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When you look at things, how much do you see? Do you see them well enough to know the answers to the following questions without having to look them up?

(1) Is there a completely vertical edge in the mouse pointer (the little arrow) on your computer screen?

(2) When a friend of yours is away on Google Chat, what time does the away icon (the little orange disc or rectangle) seem to show?

(3) In which direction does your ceiling fan rotate when you are viewing it from the floor?

(4) In a rainbow, is the red bow the outermost bow or the innermost one, or does it vary with conditions?

(5) In a three-colour traffic light system in your city, which colour appears on the top or left?

(1) Is there a completely vertical edge in the mouse pointer (the little arrow) on your computer screen?

(2) When a friend of yours is away on Google Chat, what time does the away icon (the little orange disc or rectangle) seem to show?

(3) In which direction does your ceiling fan rotate when you are viewing it from the floor?

(4) In a rainbow, is the red bow the outermost bow or the innermost one, or does it vary with conditions?

(5) In a three-colour traffic light system in your city, which colour appears on the top or left?

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My weekend project: A pastebin for math (with LaTeX support). http://mathb.in/ - Share math on the web.

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I like the rant in the last paragraph here: http://www.parashift.com/c++-faq-lite/inline-functions.html#faq-9.9

NOTE: most people use the terms "declaration" and "definition" todifferentiate the above two places. For example, they might say, "Should Iput the inline keyword next to the declaration or the definition?"Unfortunately that usage is sloppy and somebody out there will eventually gigyou for it. The people who gig you are probably insecure, pathetic wannabeswho know they're not good enough to actually acomplish something with theirlives, nonetheless you might as well learn the correct terminology to avoidgetting gigged. Here it is: every definition is also a declaration. Thismeans using the two as if they are mutually exclusive would be like askingwhich is heavier, steel or metal? Almost everybody will know what you mean ifyou use "definition" as if it is the opposite of "declaration," and only theworst of the techie weenies will gig you for it, but at least you now know howto use the terms correctly.

NOTE: most people use the terms "declaration" and "definition" todifferentiate the above two places. For example, they might say, "Should Iput the inline keyword next to the declaration or the definition?"Unfortunately that usage is sloppy and somebody out there will eventually gigyou for it. The people who gig you are probably insecure, pathetic wannabeswho know they're not good enough to actually acomplish something with theirlives, nonetheless you might as well learn the correct terminology to avoidgetting gigged. Here it is: every definition is also a declaration. Thismeans using the two as if they are mutually exclusive would be like askingwhich is heavier, steel or metal? Almost everybody will know what you mean ifyou use "definition" as if it is the opposite of "declaration," and only theworst of the techie weenies will gig you for it, but at least you now know howto use the terms correctly.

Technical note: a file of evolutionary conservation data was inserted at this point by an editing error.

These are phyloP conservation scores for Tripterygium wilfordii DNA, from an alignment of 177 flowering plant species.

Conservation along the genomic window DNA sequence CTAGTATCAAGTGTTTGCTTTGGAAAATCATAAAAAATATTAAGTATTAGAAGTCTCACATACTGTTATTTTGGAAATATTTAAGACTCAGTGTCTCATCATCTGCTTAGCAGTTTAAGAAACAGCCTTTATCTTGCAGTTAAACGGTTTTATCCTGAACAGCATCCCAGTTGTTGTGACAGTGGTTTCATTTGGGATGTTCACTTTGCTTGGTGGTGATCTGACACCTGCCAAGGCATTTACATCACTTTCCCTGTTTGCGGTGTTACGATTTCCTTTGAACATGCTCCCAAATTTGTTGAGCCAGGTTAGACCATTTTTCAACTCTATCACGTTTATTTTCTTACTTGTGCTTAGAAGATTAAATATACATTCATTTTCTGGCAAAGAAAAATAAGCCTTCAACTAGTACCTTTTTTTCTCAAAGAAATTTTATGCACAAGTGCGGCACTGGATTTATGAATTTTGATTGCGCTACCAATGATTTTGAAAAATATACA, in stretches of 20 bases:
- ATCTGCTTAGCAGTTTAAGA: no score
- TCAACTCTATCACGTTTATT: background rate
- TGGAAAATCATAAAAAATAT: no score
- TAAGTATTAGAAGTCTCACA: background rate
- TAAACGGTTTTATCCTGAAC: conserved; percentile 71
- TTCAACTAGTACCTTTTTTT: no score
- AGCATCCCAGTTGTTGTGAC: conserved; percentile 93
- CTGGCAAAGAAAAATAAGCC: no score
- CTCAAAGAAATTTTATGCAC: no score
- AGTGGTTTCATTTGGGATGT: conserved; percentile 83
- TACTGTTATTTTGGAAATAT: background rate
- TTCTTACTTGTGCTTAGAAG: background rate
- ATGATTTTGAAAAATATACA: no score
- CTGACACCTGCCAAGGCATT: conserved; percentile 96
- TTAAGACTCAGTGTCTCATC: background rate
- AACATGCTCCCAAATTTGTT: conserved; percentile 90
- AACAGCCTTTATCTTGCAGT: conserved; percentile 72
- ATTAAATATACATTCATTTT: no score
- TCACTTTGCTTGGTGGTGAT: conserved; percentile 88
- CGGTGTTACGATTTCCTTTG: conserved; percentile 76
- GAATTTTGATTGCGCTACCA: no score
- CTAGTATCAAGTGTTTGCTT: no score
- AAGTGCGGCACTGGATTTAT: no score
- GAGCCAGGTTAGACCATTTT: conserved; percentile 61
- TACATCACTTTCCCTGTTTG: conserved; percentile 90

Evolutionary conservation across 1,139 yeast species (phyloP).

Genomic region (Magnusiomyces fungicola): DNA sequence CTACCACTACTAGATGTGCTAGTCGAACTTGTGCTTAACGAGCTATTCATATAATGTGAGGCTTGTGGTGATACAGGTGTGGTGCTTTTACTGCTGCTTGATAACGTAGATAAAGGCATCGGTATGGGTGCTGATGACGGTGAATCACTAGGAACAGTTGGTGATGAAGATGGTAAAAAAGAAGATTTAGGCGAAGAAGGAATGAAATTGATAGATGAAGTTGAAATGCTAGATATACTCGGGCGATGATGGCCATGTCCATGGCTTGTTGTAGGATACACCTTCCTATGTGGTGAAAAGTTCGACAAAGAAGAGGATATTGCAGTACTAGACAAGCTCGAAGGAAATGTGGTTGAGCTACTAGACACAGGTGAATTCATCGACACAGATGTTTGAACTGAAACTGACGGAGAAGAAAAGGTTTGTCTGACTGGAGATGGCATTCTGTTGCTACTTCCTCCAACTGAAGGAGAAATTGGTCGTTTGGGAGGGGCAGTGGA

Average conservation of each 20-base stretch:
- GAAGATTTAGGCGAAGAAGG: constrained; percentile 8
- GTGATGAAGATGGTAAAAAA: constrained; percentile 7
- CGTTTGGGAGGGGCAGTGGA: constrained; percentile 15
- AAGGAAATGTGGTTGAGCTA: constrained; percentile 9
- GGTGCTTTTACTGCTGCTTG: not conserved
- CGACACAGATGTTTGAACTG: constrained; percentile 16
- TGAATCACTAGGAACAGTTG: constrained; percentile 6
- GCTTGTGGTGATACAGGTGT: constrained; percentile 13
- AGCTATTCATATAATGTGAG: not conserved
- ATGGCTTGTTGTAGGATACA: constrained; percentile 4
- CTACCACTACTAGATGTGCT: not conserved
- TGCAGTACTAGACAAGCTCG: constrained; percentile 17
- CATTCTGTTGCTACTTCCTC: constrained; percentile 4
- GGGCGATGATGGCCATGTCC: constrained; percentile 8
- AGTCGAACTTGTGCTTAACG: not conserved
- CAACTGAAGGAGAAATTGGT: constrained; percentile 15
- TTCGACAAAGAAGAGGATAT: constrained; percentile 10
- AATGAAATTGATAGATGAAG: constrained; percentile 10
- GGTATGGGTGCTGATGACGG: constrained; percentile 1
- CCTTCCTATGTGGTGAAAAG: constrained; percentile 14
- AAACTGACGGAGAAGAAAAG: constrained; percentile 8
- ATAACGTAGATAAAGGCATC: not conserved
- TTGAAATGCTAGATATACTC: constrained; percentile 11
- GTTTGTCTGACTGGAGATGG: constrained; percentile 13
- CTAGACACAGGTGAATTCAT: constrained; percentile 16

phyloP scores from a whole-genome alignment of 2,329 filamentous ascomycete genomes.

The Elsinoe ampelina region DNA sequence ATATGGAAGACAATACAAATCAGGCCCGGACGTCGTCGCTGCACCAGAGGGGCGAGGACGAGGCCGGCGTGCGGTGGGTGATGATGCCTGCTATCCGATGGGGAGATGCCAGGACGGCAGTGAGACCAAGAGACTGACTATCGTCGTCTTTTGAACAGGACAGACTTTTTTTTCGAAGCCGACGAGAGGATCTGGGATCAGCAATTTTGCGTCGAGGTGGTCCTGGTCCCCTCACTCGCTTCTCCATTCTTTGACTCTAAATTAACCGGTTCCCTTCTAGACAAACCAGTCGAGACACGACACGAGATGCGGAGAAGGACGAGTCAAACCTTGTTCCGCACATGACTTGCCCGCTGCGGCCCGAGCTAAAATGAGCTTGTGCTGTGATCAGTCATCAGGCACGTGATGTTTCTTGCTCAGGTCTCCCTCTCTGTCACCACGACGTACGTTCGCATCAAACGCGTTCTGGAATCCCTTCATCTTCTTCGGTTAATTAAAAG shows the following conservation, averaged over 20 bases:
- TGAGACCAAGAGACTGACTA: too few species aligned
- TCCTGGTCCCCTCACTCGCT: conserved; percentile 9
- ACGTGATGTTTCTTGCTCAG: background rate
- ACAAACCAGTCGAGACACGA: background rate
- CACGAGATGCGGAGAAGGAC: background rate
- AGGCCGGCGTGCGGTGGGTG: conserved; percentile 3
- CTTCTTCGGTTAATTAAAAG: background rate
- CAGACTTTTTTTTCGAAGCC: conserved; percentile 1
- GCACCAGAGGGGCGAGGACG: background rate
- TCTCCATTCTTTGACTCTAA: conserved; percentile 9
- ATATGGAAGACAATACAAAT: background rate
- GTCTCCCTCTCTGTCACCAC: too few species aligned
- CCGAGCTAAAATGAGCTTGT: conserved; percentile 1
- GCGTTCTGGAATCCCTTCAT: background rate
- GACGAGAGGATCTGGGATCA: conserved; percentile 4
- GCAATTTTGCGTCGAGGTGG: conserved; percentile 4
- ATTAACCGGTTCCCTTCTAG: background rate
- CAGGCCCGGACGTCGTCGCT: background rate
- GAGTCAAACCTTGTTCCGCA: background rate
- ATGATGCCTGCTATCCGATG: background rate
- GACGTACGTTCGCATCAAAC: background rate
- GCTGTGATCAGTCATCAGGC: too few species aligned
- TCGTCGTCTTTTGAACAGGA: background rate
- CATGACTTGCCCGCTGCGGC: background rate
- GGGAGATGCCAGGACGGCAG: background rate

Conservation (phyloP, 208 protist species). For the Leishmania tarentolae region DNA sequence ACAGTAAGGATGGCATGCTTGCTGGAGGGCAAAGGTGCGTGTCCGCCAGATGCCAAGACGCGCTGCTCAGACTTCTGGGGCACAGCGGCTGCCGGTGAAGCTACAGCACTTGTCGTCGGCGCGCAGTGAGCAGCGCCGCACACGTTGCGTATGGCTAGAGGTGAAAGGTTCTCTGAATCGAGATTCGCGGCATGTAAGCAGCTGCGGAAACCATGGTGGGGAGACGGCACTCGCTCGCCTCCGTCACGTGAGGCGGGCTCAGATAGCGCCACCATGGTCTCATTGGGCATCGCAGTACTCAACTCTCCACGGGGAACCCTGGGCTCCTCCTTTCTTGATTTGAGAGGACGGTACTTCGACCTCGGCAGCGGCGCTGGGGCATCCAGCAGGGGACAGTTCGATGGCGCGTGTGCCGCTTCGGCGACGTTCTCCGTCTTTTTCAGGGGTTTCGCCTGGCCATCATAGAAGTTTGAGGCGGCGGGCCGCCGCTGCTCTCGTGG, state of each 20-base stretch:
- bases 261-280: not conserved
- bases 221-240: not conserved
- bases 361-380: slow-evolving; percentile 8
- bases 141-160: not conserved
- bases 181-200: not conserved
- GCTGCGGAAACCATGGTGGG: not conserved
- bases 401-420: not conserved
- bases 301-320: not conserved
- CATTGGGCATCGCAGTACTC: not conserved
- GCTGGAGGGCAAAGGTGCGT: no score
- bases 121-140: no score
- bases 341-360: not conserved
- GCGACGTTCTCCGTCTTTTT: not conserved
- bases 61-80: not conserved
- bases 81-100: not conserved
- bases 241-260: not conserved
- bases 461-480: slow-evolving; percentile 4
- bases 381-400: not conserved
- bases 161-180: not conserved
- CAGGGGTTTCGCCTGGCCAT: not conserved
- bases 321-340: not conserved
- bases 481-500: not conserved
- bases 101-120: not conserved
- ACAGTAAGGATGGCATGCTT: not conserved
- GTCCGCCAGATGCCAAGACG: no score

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An awesome 9 minute documentary on the relative size of things in the universe and the effect of adding another zero. Released by IBM in 1977. Powers of Ten

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John Grint solved 'Splitting square into squares'.

Below, I'll prove that if the smallest positive difference between any pair of integers in the set of five integers is n then the sum of their squares is at least 10n^2. It follows from this that if the sum of their squares is 10n^2 then the maximum possible value of the smallest positive difference between any pair of integers in the set is n... http://cotpi.com/p/36/#36-1

Below, I'll prove that if the smallest positive difference between any pair of integers in the set of five integers is n then the sum of their squares is at least 10n^2. It follows from this that if the sum of their squares is 10n^2 then the maximum possible value of the smallest positive difference between any pair of integers in the set is n... http://cotpi.com/p/36/#36-1

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+Prunthaban Kanthakumar, Saurav Prakash, Ilan Mayer and quasi solved 'Growing list of nested radicals'.

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Migrated my blog posts from http://blog.susam.in/ running on blogger.com to http://susam.in/blog/ running on a self-written blogging application. New feed URL: http://susam.in/blog/rss/

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Used the C++ 'mutable' keyword for the first time. To modify a critical section object in a const member function. Related: http://www.highprogrammer.com/alan/rants/mutable.html

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Circles in a circle: http://cotpi.com/p/25/

Solutions to 'Thief-turned-teacher': http://cotpi.com/p/24/#responses

Solutions to 'Thief-turned-teacher': http://cotpi.com/p/24/#responses

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